For Such A Time As This

For the past few months the six word phrase “for such a time as this” has been rattling around in my brain. It is a phrase that is originally found in the book of Esther. Esther 4:14 says,

“For if you remain silent at this time, relief and deliverance for the Jews will arise from another place, but you and your father’s family will perish. And who knows but that you have come to your royal position for such a time as this.”

In the story of Esther, an edict is issued in Persia stating that all the Jews are to be killed. Esther is a Jew who is married to the king of Persia. This particular verse refers to the fact that Esther has potentially been placed in a position of power for the purpose of saving her people, but she has to choose if she will step up and live into the reality of being the queen for such a time as this.


On April 25th, a meager six weeks before I was scheduled to fly to Nepal, a 7.9 magnitude earthquake rocked the nation.

nepal_mapFor an agonizing week and a half, I had no way of knowing if I my trip to Nepal would still happen. Leading up to the trip I felt incredibly confident that Nepal was where God was leading me to spend my summer, but finding out I would still be able to go in spite of the earthquake further heightened my awareness of God’s timing in sending me there. I was going to Nepal for such a time as this.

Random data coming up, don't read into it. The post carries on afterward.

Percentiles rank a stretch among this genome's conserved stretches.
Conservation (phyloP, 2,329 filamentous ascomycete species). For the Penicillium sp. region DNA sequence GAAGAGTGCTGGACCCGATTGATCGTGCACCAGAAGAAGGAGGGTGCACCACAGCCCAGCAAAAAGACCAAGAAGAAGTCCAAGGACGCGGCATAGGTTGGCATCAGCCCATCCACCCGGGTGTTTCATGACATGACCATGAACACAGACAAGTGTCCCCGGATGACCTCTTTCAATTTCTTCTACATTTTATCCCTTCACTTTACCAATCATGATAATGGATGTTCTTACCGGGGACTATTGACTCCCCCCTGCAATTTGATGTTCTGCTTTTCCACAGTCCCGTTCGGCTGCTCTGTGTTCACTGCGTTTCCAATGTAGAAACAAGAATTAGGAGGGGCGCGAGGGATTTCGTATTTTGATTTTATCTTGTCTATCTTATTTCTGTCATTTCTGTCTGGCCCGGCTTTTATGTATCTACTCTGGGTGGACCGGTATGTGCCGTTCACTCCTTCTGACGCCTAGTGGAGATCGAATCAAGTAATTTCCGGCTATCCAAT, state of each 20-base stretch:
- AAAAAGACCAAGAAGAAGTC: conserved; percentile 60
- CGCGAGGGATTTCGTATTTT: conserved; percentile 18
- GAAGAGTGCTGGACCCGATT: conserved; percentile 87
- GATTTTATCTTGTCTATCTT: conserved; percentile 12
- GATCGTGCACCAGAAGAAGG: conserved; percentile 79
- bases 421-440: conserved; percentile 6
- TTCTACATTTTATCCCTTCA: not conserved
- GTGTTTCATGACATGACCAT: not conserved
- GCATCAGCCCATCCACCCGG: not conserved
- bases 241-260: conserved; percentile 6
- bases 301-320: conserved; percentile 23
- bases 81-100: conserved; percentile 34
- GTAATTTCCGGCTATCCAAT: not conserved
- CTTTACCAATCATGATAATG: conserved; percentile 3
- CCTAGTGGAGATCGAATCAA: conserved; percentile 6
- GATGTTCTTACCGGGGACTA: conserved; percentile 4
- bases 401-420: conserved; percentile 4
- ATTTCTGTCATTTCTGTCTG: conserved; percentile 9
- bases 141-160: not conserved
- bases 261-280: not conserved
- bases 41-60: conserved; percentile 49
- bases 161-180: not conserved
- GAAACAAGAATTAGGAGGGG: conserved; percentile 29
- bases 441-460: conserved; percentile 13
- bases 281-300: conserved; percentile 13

Within a few hours of meeting my teammates in the Chicago airport, we had discussed our suspicion that God was doing something extraordinary in and through our team, and a few of my teammates had already spoken the exact phrase “for such a time as this.”

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We all had a sense of God’s divine purpose in bringing us to Nepal, and for six beautiful weeks we got to live into that purpose. We had SO many moments, both individually and collectively when we could see exactly why God had us in Nepal. Eventually, however, as all things do, our time in Nepal ended.

Upon returning to the US, my sense of purpose changed dramatically. After six weeks on top of the world (literally) my regular life felt discouragingly aimless. I joked that after such a crazy summer I was ready for a few months of boring, but deep down I wasn’t so sure that was true.

Part of what helped me through the messy season of reentry was obsessively listening to music that had shaped me during our time in Nepal. One song I played on repeat was The Anthem by Jesus Culture. (https://www.youtube.com/watch?v=YIoZNqUQAGE) The chorus says “wake up child/it’s your time to shine/you were born for such a time as this.” The more I listened to the song, the more I got this nagging thought in the back of my mind – what if every day of my life is meant to be lived for such a time as this?